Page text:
WASHINGTON — President Bush began Tuesday trying to calm consumers troubled by an increasingly shaky economy, but his words had little effect.
By the end of the day, the Dow had closed at its lowest level in two years, the government reported that prices had jumped at their sharpest pace in 27 years, and the chairman of the Federal Reserve Board warned that "significant challenges" lie ahead.
Even the administration's plan to support the mortgage finance giants Fannie Mae and Freddie Mac — hurriedly announced over the weekend — didn't stem the tide. Both enterprises saw their stocks drop more than 25 percent.
The turmoil — the Dow Jones Industrial Average ended the day at 10,962, the first time it had closed below 11,000 in two years — clouded Bush's effort to use his first news conference since April to provide reassurance.
"The bottom line is this: We're going through a tough time," the president said in the morning."But our economy's continued growing, consumers are spending, businesses are investing, exports continue increasing and American productivity remains strong."
Shortly afterward, Fed Chairman Ben Bernanke looked at the same data and trends and saw a gloomier picture, describing in testimony before the Senate Banking, Housing and Urban Affairs Committee how Fed officials found that "considerable uncertainty surrounded their outlook for economic growth."
He said they "viewed the risks to their forecasts as skewed to the downside."
With no decline in gross domestic product, economists aren't ready to declare a recession, but Mark Vitner, senior economist at Wachovia, won't rule it out.
"If oil prices don't go below $130 by the end of the summer, it'll be hard for the economy to avoid a recession in the fourth quarter," he said.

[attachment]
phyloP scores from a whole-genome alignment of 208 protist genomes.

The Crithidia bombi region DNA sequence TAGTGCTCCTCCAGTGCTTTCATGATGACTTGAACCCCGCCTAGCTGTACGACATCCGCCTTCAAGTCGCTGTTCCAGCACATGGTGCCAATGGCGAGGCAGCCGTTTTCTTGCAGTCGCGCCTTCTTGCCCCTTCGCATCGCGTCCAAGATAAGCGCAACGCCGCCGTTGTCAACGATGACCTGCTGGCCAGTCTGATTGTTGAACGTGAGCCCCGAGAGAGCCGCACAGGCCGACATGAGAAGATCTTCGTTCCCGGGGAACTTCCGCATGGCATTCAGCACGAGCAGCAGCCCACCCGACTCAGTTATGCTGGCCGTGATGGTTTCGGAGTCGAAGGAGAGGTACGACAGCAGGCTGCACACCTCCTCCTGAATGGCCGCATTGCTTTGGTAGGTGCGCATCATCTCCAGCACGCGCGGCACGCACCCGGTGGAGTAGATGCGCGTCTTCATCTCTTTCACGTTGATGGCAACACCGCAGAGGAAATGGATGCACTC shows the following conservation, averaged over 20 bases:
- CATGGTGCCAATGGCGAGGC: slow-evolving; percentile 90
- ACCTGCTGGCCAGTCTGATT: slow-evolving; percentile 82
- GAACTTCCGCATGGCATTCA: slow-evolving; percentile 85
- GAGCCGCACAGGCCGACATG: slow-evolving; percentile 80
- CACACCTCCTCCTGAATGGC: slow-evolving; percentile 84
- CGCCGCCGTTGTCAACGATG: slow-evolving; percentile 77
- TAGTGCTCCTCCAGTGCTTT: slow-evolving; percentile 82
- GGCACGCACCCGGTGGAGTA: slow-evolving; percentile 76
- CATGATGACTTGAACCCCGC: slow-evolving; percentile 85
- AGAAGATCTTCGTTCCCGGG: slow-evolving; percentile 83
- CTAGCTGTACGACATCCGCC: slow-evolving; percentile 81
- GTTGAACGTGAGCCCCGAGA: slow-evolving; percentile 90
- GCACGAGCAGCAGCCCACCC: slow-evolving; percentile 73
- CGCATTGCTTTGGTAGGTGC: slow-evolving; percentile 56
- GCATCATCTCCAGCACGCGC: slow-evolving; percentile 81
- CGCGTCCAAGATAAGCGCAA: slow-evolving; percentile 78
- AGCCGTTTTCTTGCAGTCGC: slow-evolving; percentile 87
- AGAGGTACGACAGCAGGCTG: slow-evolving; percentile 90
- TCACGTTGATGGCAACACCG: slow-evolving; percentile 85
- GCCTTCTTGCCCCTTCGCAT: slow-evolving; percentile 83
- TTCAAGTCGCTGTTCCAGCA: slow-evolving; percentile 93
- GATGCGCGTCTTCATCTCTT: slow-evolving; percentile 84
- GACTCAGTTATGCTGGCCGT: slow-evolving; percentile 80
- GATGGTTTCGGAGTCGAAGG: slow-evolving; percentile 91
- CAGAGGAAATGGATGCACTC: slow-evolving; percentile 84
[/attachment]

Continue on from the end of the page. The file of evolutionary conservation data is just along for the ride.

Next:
Bernanke seemed most concerned about inflation, suggesting that rising energy prices soon would be felt throughout the economy.
But Brian Bethune, chief U.S. financial economist at Global Insight, said the economic upheaval should trump all other financial concerns for policymakers, even inflation.
"There's no question that this is the cusp of a major financial crisis and the Fed needs to get ahead of the curve," Bethune said.
The stock market's performance has added to investors' concerns about rising gasoline and food prices, mounting home foreclosures and upcoming earnings reports from financial institutions. Vitner said nervous investors might be suffering from information overload.
"There's just so much going on in so many parts of the economy that investors have been torn between whether things are finding a bottom or whether we've got more pain ahead of us," Vitner said.
Wall Street's mercurial day ended with the Dow falling nearly 93 points. Shares of troubled mortgage giants Fannie Mae and Freddie Mac continued their slides. Fannie Mae dropped $2.40 to finish at $7.31, while Freddie Mac slipped $1.69 to close at $5.42.
The declines of both mortgage financers occurred despite a new Securities and Exchange Commission plan to limit a certain type of stock speculation called "naked short sales."
Typically, short selling allows an investor to sell stocks he doesn't own but has borrowed. In naked short selling, the investor sells securities he's never borrowed. In both cases the investor expects the trading value to fall.